Boil-up 2.0: Stock standard or unique whānau remix

By Stefan Dimitrof

Boil-up is a well-known dish among New Zealanders so much so that recipes are listed on websites like New World, Countdown and the NZ Heart Foundation.

From the type of meat and vegetables used, to the cooking process of the boil-up and even the condiments used which are considered ‘standard’ are actually varied and unique from whānau to whānau.

2013’s Marae Kai Masters winning team member and one of Tu Teao Marae head of the kitchen Phillipa Moses said boil-up is about using what you have available.

“You know that for my boil-up we have wild pork, pork bones and bacon bones, kumara, rīwai and doughboys and I like to add pumpkin in the same pot,”

“For the greens, my preference is watercress, then puha and cabbage, but because of the prices of things going up I’ve heard of people using silverbeet but mixing it with other greens to soften the flavour.”

Moses said that wild pork stands alone in the dish whereas bacon bones are accompanied by sausages and she doesn’t eat brisket because of the amount of fat but her partner does.

“Now that we are in kamokamo season I like cooking that as well but I cook that off to the side in another pot.”

Combination pairing of ingredients

Professional Chef, Hall of fame recipient and classical Māori kai revivalist for New Zealand Joe Mcleod deeply understands the history of boil-up and has unlocked a list of boil-up cheat code combinations.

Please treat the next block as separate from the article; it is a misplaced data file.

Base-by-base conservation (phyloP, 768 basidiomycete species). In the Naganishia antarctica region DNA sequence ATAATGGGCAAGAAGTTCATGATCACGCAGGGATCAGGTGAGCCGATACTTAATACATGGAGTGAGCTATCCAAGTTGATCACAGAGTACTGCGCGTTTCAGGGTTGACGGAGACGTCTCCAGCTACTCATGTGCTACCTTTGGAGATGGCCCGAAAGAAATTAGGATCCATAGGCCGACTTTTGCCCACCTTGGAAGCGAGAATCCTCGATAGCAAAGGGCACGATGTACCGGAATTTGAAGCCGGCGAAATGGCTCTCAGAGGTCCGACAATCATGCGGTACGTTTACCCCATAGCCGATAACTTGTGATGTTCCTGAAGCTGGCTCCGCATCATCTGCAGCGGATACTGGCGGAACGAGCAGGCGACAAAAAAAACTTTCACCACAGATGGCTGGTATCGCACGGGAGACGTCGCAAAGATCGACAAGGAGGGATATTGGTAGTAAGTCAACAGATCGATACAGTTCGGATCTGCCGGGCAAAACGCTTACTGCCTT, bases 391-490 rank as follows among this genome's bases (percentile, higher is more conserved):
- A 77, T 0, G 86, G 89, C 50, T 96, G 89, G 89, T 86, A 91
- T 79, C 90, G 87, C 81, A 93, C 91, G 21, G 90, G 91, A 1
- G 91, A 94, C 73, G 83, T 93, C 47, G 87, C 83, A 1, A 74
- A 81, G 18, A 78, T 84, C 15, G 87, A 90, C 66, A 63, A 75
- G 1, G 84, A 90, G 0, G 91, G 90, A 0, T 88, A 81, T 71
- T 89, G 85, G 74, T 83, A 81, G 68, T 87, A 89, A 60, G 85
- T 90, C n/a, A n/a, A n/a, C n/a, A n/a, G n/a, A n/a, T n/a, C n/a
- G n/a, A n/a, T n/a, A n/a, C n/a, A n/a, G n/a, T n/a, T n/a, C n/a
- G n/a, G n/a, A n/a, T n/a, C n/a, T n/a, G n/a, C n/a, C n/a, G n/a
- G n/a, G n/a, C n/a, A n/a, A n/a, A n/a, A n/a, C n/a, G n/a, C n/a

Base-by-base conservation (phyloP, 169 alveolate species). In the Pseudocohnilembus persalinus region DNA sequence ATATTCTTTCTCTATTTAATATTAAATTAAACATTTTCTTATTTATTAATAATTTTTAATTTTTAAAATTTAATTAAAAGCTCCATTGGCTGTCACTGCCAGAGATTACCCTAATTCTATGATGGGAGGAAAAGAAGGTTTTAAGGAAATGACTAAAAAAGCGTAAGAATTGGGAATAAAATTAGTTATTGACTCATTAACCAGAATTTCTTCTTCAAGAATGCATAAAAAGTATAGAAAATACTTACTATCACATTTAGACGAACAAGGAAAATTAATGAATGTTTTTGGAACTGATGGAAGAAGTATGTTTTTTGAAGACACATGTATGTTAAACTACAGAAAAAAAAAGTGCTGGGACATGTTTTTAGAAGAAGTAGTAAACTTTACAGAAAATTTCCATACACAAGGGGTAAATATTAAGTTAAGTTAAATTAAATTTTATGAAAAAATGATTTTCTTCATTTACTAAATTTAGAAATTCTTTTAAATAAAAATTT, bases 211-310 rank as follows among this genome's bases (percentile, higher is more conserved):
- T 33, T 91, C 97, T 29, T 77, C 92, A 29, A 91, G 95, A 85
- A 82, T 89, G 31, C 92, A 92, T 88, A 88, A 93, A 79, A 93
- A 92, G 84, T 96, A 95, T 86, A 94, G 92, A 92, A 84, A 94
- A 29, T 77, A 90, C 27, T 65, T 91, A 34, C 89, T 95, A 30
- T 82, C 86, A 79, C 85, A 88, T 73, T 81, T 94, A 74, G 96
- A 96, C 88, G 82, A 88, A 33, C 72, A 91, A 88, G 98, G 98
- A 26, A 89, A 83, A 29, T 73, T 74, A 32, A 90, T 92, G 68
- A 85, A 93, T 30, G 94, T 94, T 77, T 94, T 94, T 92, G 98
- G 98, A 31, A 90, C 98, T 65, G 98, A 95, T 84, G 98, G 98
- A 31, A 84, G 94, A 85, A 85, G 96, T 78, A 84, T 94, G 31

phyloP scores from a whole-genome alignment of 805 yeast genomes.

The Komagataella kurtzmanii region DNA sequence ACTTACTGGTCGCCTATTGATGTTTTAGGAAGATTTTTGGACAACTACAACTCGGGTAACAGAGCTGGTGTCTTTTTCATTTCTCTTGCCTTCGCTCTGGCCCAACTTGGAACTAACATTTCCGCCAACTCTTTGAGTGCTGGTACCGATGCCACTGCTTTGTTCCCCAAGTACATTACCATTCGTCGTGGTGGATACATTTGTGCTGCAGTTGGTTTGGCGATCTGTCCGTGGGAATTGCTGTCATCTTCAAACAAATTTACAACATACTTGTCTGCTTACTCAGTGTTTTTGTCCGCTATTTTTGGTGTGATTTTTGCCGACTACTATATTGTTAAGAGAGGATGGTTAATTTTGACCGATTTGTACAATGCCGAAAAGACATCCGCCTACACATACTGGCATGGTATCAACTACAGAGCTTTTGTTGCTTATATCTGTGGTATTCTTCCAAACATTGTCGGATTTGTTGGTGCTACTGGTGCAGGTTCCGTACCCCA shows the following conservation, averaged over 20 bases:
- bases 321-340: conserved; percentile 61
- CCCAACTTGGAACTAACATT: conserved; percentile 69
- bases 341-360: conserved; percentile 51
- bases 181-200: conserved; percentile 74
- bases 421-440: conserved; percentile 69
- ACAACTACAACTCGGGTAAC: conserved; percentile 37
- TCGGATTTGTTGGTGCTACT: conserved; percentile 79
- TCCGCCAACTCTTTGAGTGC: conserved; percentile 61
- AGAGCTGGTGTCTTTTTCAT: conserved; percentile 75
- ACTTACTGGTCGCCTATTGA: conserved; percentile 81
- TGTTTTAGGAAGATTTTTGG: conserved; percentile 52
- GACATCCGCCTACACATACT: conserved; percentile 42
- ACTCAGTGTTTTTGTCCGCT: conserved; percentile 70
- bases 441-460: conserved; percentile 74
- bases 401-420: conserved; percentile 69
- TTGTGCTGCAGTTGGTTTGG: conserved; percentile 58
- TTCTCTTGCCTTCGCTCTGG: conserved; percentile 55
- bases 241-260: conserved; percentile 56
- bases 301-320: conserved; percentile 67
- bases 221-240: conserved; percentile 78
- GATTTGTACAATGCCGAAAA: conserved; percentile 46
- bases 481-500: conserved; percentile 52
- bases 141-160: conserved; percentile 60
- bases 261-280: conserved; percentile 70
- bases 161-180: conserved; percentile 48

Mcleod said with the introduction of Europeans and their new cooking methods and utensils there was a movement of Māori from hangi the pot.

“There weren’t many pots back in that day; the Irish were the main influence in introducing Māori to boil-up and Māori latched onto boil-up very fast.”

“Back then it was pikopiko or watercress and introduced pork and beef to Māori; Māori also used kaimoana, a normal boil-up would be fish heads, onions and watercress.”

Through many meals of testing McLeod said that there is a combination pairing of ingredients that complement each other.

“For farm pork you use watercress, if you have wild pork then pikopiko is the one and for feral pork (pigs that are half wild and domestic) use Puha.”

Other renditions of boil-ups include poroporo leaves and brisket in Taranaki boil-ups and the addition of cream in Te Tai Tokerau boil-up.

Other ingredients include chicken frames, broccoli, spinach, bok choi, brussels sprouts, coriander, garlic, ginger, carrots, mutton bird, and soy sauce.